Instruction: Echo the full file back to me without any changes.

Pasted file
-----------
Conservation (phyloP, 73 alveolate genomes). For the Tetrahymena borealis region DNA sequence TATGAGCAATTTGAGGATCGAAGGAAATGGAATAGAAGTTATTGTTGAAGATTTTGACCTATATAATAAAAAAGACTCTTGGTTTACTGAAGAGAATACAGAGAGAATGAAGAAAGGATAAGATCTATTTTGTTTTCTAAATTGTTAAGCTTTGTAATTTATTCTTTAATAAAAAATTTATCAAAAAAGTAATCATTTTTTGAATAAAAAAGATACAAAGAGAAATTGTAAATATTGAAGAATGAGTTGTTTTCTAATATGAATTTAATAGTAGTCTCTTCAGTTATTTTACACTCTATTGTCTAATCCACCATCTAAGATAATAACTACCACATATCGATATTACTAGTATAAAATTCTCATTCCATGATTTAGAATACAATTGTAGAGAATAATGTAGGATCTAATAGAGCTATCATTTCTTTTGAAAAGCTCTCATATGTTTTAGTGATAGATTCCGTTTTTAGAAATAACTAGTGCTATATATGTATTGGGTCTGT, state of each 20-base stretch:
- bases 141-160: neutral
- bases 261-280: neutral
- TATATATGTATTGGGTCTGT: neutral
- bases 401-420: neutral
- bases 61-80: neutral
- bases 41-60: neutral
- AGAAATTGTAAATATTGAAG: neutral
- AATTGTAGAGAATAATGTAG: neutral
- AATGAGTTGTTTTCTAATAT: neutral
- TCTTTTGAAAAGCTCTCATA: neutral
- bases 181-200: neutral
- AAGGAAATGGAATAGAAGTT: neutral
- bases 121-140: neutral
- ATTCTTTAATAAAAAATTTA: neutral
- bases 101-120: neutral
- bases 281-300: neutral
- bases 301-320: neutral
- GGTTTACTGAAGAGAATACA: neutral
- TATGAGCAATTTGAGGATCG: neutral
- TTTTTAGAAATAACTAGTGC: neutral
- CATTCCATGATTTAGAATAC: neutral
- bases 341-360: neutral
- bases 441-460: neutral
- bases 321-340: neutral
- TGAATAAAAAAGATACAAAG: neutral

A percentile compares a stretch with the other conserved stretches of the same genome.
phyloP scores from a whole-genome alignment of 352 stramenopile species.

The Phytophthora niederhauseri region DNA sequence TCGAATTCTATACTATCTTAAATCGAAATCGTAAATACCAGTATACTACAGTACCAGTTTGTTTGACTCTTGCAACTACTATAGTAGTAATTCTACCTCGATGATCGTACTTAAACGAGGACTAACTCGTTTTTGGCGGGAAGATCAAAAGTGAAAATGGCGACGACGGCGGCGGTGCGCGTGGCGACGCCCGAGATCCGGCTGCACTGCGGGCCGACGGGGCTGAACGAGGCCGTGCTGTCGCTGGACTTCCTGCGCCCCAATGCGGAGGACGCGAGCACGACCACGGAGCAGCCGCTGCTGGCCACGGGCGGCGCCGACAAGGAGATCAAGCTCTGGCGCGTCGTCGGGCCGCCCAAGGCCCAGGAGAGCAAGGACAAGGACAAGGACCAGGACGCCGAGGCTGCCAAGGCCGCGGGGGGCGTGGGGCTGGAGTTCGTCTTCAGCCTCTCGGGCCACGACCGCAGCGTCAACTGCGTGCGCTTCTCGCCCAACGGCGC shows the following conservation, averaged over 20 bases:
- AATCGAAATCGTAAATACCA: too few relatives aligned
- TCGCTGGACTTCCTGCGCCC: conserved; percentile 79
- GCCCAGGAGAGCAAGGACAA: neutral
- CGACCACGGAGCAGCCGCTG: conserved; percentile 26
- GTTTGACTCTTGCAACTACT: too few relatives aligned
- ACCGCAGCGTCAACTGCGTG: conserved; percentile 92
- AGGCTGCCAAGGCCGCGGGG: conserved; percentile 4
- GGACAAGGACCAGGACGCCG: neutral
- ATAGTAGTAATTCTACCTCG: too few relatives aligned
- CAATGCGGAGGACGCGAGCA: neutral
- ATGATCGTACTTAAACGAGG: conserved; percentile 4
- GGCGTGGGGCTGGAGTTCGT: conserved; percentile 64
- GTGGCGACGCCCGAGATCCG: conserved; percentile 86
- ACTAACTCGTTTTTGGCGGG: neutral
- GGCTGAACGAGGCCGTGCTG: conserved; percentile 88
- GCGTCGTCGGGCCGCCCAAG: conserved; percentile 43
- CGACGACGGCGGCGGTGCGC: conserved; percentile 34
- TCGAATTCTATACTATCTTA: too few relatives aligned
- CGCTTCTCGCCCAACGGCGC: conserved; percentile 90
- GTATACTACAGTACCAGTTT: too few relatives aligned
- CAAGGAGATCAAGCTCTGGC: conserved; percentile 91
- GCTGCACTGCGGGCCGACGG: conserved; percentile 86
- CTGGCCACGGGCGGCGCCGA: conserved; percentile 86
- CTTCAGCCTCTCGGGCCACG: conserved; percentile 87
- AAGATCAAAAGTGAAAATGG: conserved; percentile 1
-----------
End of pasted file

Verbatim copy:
Conservation (phyloP, 73 alveolate genomes). For the Tetrahymena borealis region DNA sequence TATGAGCAATTTGAGGATCGAAGGAAATGGAATAGAAGTTATTGTTGAAGATTTTGACCTATATAATAAAAAAGACTCTTGGTTTACTGAAGAGAATACAGAGAGAATGAAGAAAGGATAAGATCTATTTTGTTTTCTAAATTGTTAAGCTTTGTAATTTATTCTTTAATAAAAAATTTATCAAAAAAGTAATCATTTTTTGAATAAAAAAGATACAAAGAGAAATTGTAAATATTGAAGAATGAGTTGTTTTCTAATATGAATTTAATAGTAGTCTCTTCAGTTATTTTACACTCTATTGTCTAATCCACCATCTAAGATAATAACTACCACATATCGATATTACTAGTATAAAATTCTCATTCCATGATTTAGAATACAATTGTAGAGAATAATGTAGGATCTAATAGAGCTATCATTTCTTTTGAAAAGCTCTCATATGTTTTAGTGATAGATTCCGTTTTTAGAAATAACTAGTGCTATATATGTATTGGGTCTGT, state of each 20-base stretch:
- bases 141-160: neutral
- bases 261-280: neutral
- TATATATGTATTGGGTCTGT: neutral
- bases 401-420: neutral
- bases 61-80: neutral
- bases 41-60: neutral
- AGAAATTGTAAATATTGAAG: neutral
- AATTGTAGAGAATAATGTAG: neutral
- AATGAGTTGTTTTCTAATAT: neutral
- TCTTTTGAAAAGCTCTCATA: neutral
- bases 181-200: neutral
- AAGGAAATGGAATAGAAGTT: neutral
- bases 121-140: neutral
- ATTCTTTAATAAAAAATTTA: neutral
- bases 101-120: neutral
- bases 281-300: neutral
- bases 301-320: neutral
- GGTTTACTGAAGAGAATACA: neutral
- TATGAGCAATTTGAGGATCG: neutral
- TTTTTAGAAATAACTAGTGC: neutral
- CATTCCATGATTTAGAATAC: neutral
- bases 341-360: neutral
- bases 441-460: neutral
- bases 321-340: neutral
- TGAATAAAAAAGATACAAAG: neutral

A percentile compares a stretch with the other conserved stretches of the same genome.
phyloP scores from a whole-genome alignment of 352 stramenopile species.

The Phytophthora niederhauseri region DNA sequence TCGAATTCTATACTATCTTAAATCGAAATCGTAAATACCAGTATACTACAGTACCAGTTTGTTTGACTCTTGCAACTACTATAGTAGTAATTCTACCTCGATGATCGTACTTAAACGAGGACTAACTCGTTTTTGGCGGGAAGATCAAAAGTGAAAATGGCGACGACGGCGGCGGTGCGCGTGGCGACGCCCGAGATCCGGCTGCACTGCGGGCCGACGGGGCTGAACGAGGCCGTGCTGTCGCTGGACTTCCTGCGCCCCAATGCGGAGGACGCGAGCACGACCACGGAGCAGCCGCTGCTGGCCACGGGCGGCGCCGACAAGGAGATCAAGCTCTGGCGCGTCGTCGGGCCGCCCAAGGCCCAGGAGAGCAAGGACAAGGACAAGGACCAGGACGCCGAGGCTGCCAAGGCCGCGGGGGGCGTGGGGCTGGAGTTCGTCTTCAGCCTCTCGGGCCACGACCGCAGCGTCAACTGCGTGCGCTTCTCGCCCAACGGCGC shows the following conservation, averaged over 20 bases:
- AATCGAAATCGTAAATACCA: too few relatives aligned
- TCGCTGGACTTCCTGCGCCC: conserved; percentile 79
- GCCCAGGAGAGCAAGGACAA: neutral
- CGACCACGGAGCAGCCGCTG: conserved; percentile 26
- GTTTGACTCTTGCAACTACT: too few relatives aligned
- ACCGCAGCGTCAACTGCGTG: conserved; percentile 92
- AGGCTGCCAAGGCCGCGGGG: conserved; percentile 4
- GGACAAGGACCAGGACGCCG: neutral
- ATAGTAGTAATTCTACCTCG: too few relatives aligned
- CAATGCGGAGGACGCGAGCA: neutral
- ATGATCGTACTTAAACGAGG: conserved; percentile 4
- GGCGTGGGGCTGGAGTTCGT: conserved; percentile 64
- GTGGCGACGCCCGAGATCCG: conserved; percentile 86
- ACTAACTCGTTTTTGGCGGG: neutral
- GGCTGAACGAGGCCGTGCTG: conserved; percentile 88
- GCGTCGTCGGGCCGCCCAAG: conserved; percentile 43
- CGACGACGGCGGCGGTGCGC: conserved; percentile 34
- TCGAATTCTATACTATCTTA: too few relatives aligned
- CGCTTCTCGCCCAACGGCGC: conserved; percentile 90
- GTATACTACAGTACCAGTTT: too few relatives aligned
- CAAGGAGATCAAGCTCTGGC: conserved; percentile 91
- GCTGCACTGCGGGCCGACGG: conserved; percentile 86
- CTGGCCACGGGCGGCGCCGA: conserved; percentile 86
- CTTCAGCCTCTCGGGCCACG: conserved; percentile 87
- AAGATCAAAAGTGAAAATGG: conserved; percentile 1